Budget Deficit Worse Than Projected

senate budget 020321 AP / CBS

The Bush administration expects the federal government to post a deficit of $165 billion this fiscal year, a 56 percent increase over earlier projections due in part to a surprise downturn in tax revenue caused by the stock market sell-off, officials said.

While the White House will revise upward its 2002 economic growth forecast to 2.5 percent from 0.7 percent and project a return to surpluses in fiscal 2005, rising deficits in the near term could hurt President Bush and his fellow Republicans in upcoming elections, where small swings could shift control of both the House of Representatives and Senate.

"The president deals with the cards that were dealt him," White House spokesman Ari Fleischer said, citing the recession and costs associated with the war on terrorism as justification for plunging the federal government into deficits for the first time in five years.

The return of red ink — the first since 1997 — is abrupt but not a surprise. Analysts have been forecasting renewed deficits for many months, prompted by the fragile economy, the swoon of the financial markets, and the costs of last year's tax cut and the government's response to the Sept. 11 terrorist attacks.

The new numbers, to be released Friday, were described by officials on condition of anonymity. They represented a turnaround from the $127 billion surplus in fiscal 2001, which ended last Sept. 30.

The projections were being revealed four months before elections for control of Congress and were certain to intensify this year's political battle over the economy and the budget.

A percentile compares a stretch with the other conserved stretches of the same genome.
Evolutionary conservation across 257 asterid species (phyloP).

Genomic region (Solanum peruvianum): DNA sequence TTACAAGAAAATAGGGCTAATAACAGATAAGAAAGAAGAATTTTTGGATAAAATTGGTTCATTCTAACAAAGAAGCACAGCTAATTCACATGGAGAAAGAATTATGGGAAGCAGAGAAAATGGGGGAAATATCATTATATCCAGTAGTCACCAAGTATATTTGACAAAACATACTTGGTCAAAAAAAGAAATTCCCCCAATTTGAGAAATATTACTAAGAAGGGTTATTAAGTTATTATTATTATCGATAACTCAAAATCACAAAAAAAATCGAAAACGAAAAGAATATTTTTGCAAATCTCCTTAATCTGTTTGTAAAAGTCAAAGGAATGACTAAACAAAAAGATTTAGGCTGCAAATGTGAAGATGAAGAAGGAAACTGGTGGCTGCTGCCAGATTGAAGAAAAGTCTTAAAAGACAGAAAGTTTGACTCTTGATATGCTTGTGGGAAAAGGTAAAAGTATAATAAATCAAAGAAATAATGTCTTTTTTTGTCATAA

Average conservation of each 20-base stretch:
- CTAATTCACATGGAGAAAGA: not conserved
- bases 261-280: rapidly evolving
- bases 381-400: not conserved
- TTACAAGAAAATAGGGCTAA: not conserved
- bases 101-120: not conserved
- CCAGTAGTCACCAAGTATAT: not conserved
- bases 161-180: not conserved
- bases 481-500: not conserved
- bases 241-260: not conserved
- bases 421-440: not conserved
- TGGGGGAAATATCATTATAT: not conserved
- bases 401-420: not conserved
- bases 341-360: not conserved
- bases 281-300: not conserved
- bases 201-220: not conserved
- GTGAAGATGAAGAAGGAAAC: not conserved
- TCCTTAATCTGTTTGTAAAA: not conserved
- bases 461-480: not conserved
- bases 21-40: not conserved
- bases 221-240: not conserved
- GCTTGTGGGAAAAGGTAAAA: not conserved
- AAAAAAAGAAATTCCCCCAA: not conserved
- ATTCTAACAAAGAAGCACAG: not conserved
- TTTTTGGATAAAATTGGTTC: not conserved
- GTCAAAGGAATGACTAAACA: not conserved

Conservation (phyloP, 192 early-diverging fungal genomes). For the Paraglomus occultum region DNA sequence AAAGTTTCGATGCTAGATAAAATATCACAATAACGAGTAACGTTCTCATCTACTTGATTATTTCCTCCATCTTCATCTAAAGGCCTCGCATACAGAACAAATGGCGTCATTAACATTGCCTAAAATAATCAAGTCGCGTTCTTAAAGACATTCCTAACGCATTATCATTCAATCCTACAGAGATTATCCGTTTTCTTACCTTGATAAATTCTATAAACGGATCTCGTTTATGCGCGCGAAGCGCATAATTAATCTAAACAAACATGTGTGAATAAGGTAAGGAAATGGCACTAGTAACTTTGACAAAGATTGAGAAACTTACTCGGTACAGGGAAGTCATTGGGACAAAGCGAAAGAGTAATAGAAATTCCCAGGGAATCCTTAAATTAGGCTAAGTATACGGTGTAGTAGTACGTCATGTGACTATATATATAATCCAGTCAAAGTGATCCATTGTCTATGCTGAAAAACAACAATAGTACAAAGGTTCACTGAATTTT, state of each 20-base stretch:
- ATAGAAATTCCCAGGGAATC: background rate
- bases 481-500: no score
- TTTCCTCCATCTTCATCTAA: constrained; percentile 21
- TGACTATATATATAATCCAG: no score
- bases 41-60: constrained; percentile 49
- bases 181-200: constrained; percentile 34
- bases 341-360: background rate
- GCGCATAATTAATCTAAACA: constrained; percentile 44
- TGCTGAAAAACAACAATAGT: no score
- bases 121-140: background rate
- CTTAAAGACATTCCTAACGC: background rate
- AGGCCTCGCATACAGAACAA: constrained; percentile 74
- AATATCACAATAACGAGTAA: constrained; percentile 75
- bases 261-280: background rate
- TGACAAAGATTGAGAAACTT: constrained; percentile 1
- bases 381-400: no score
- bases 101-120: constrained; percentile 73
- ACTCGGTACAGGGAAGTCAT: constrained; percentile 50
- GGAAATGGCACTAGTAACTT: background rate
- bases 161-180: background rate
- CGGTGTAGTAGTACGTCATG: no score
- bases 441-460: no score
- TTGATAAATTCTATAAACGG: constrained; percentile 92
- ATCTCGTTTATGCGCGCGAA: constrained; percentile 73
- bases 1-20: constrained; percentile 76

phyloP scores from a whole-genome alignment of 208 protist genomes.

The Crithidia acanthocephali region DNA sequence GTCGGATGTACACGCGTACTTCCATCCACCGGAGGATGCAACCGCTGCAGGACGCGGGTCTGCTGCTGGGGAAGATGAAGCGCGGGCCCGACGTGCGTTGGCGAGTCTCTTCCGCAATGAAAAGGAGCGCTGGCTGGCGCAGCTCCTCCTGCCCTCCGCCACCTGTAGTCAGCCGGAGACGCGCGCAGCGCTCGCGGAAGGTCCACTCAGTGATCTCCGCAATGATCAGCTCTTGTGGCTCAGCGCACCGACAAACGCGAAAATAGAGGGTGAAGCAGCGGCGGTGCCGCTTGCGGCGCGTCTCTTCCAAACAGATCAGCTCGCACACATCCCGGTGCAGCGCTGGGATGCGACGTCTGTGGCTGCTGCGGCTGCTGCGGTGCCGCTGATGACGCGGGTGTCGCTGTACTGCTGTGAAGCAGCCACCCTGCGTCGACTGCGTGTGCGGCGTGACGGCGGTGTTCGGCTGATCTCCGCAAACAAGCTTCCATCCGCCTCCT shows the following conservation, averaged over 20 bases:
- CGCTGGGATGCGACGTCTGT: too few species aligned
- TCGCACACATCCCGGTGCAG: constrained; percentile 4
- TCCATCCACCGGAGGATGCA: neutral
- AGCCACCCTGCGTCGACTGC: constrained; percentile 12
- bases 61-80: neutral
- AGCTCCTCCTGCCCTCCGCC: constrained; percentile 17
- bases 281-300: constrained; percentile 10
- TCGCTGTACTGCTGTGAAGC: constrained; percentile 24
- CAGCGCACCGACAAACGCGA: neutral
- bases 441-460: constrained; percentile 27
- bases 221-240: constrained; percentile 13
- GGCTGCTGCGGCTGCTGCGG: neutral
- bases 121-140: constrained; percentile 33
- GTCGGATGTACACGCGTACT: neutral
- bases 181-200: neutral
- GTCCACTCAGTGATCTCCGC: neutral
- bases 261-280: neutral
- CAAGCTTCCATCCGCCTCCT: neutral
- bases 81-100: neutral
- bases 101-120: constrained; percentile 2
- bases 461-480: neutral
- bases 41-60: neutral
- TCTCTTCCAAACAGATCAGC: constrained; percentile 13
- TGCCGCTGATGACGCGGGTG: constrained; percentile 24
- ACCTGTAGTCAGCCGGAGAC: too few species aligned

White House officials and GOP lawmakers were sure to cite the deterioration as justifying a need to clamp down on federal spending. And they were blaming the revived red ink on factors beyond President Bush's control.

"The president is the first to acknowledge that when nations have emergencies, when nations have wars and when nations have recessions, a deficit is an appropriate way for the country to fight the war and fight the recession," said Fleischer.

"The president deals with the cards that were dealt him," he added.

But Democrats said the budget's long-term prospects were worse than Mr. Bush was admitting. They blamed the $1.35 trillion, 10-year tax cut that he pushed through Congress last year and the long-range impact of spending boosts for defense and domestic security sought by both the White House and lawmakers.

"Our problem is having admitted a problem for this year, they quickly revert to fiscal denial for next year," said Rep. John Spratt of South Carolina, top Democrat on the House Budget Committee. "They're right back into blue-sky forecasting for next year."

Democrats were also arguing that as a result, the government will have to dip into Social Security surpluses to pay for other programs. That is something both parties have pledged to avoid in a bid to attract support from older voters, even though using those surpluses has no effect on Social Security's solvency or benefits.

Democrats, however, were not the only ones expecting a worsening budget picture next year. The Senate Budget Committee's Republican staff projected recently that the 2003 deficit would be $194 billion.

Illustrating the rapid decline of the government's fiscal fortunes, Mr. Bush projected in February that this year's deficit would be $106 billion. That assumed that the new tax cuts and other policies he proposed in his new budget were enacted.

Last month, Director Dan Crippen of the nonpartisan Congressional Budget Office said this year's deficit could approach $150 billion.

CBO estimated this week that through the first nine months of this fiscal year, there was a cumulative $122 billion deficit. For the same period of fiscal 2001, the government ran a surplus of $169 billion.

Federal revenues have been falling below expectations in recent months, both because of last year's tax cut and the slowed economy. In particular, analysts have noticed falloffs of taxes collected on capital gains and nonwithheld income like executive bonuses and stock options — which are reliant on healthy financial markets and performance by corporations.
  • Pete Brush

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